Article 25

Textile Terrorists

In Uncategorized on 06/14/2013 at 2:47 pm

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Bodies of garment workers are seen in the rubble of garment factories and shops collapsed in Bangladesh. REUTERS/Stringer

What if people didn’t die for cheap clothes?

By Robert Park

How it Happened: Their random assaults on humanity (usually mostly women) are more reliably predictable than al Qaeda’s and (except for 9/11), much more deadly. The latest big one killed 1,100 women – crushed, suffocated, dismembered and tortured to death in Bangladesh. Seedy entrepreneurs, experts in bribery, feed global corporations their mass-marketed garments dripping in blood and reeking of poverty. Textile workers there earn $37 per month.

Rampant corruption and suppression of elementary worker’s rights make it easy. But the globalists are getting skittish – this could really splash back big-time as consumers get the general drift of their grift. Time to be aggressively pro-active. Some of the big ones – H&M (Sweden), Carrefour (France), Marks and Spencer (UK), Inditex (Spain) – under intense pressure and harassed by global unions, have a plan: Establish a basic code to ensure worker safety in the plants they buy from, and because health and safety-regulation enforcement is missing in action, even legalize the formation of unions! So, in order to play the game of global commerce, Bangladesh and other countries would have to amend their laws and enforcement. Not all corporations are going along with this. Mass mutilation and death haven’t gotten Walmart, Gap, Target or JC Penny to the union table yet. They cite “legal liability,” which simply means they fully expect the new rules not to work – i.e., prevent catastrophic events harming workers – and don’t want to have to pay the consequences.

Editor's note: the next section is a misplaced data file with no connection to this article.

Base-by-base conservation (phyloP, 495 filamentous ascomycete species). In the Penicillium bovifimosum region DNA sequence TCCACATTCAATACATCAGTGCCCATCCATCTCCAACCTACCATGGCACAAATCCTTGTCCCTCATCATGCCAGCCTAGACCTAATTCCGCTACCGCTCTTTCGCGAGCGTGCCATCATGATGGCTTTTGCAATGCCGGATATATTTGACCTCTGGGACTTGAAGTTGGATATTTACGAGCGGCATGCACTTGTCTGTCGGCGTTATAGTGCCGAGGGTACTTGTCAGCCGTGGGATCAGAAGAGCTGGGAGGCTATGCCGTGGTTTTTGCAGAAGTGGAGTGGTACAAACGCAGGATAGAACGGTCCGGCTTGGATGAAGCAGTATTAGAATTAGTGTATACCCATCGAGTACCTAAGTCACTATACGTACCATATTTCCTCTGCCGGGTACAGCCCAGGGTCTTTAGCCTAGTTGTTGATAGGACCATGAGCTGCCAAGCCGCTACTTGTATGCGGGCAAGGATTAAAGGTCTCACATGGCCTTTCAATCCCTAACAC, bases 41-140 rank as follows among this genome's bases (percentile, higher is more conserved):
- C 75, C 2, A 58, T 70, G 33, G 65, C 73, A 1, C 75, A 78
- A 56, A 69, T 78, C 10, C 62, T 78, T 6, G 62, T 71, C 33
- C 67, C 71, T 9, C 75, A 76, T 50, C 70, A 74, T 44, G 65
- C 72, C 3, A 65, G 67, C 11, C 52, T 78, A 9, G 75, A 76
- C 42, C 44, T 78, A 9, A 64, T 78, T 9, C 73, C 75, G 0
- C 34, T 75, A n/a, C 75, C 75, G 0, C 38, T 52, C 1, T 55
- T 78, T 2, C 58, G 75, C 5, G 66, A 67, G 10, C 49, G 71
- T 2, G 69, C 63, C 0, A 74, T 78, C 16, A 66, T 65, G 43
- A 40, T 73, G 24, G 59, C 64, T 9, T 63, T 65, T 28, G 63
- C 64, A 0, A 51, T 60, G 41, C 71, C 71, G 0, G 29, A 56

Creating fundamental improvements in a Third World country that the workers there can defend and expand on is a huge challenge but serious threats to trade can make change happen. It worked in South Africa. Having independent inspectors whom the workers come to trust and communicate with could be a game-changer. Democratic unions would greatly escalate the advance to justice. The fine print in the proposed agreements will determine what can happen. What about sub-contractors? What about enforcement? It’s almost impossible to unionize an employer in this country; union-busting law firms are big business. Can they really get independent unions free of employer or government control in Bangladesh, Myanmar, Sri Lanka, Vietnam, Honduras, Nigeria?

What if:

a)      in order to get favorable tariffs (“most favored nation,” etc.) from the United States, a country had to comply with U.S. regulations requiring the implementation and enforcement of basic workers’ rights?

b)      the World Trade Organization enforced the same provisions, going after any country cheating on grounds of unfair competition?

c)       there were an international boycott of companies not complying with the rules? Some 900,000 people signed an on-line petition against H&M.

This would achieve the following:

  • Greatly reduce the carnage in cheap-labor havens
  • Begin to level the playing field so America can make things again
  • Expand internal markets in Third World countries.
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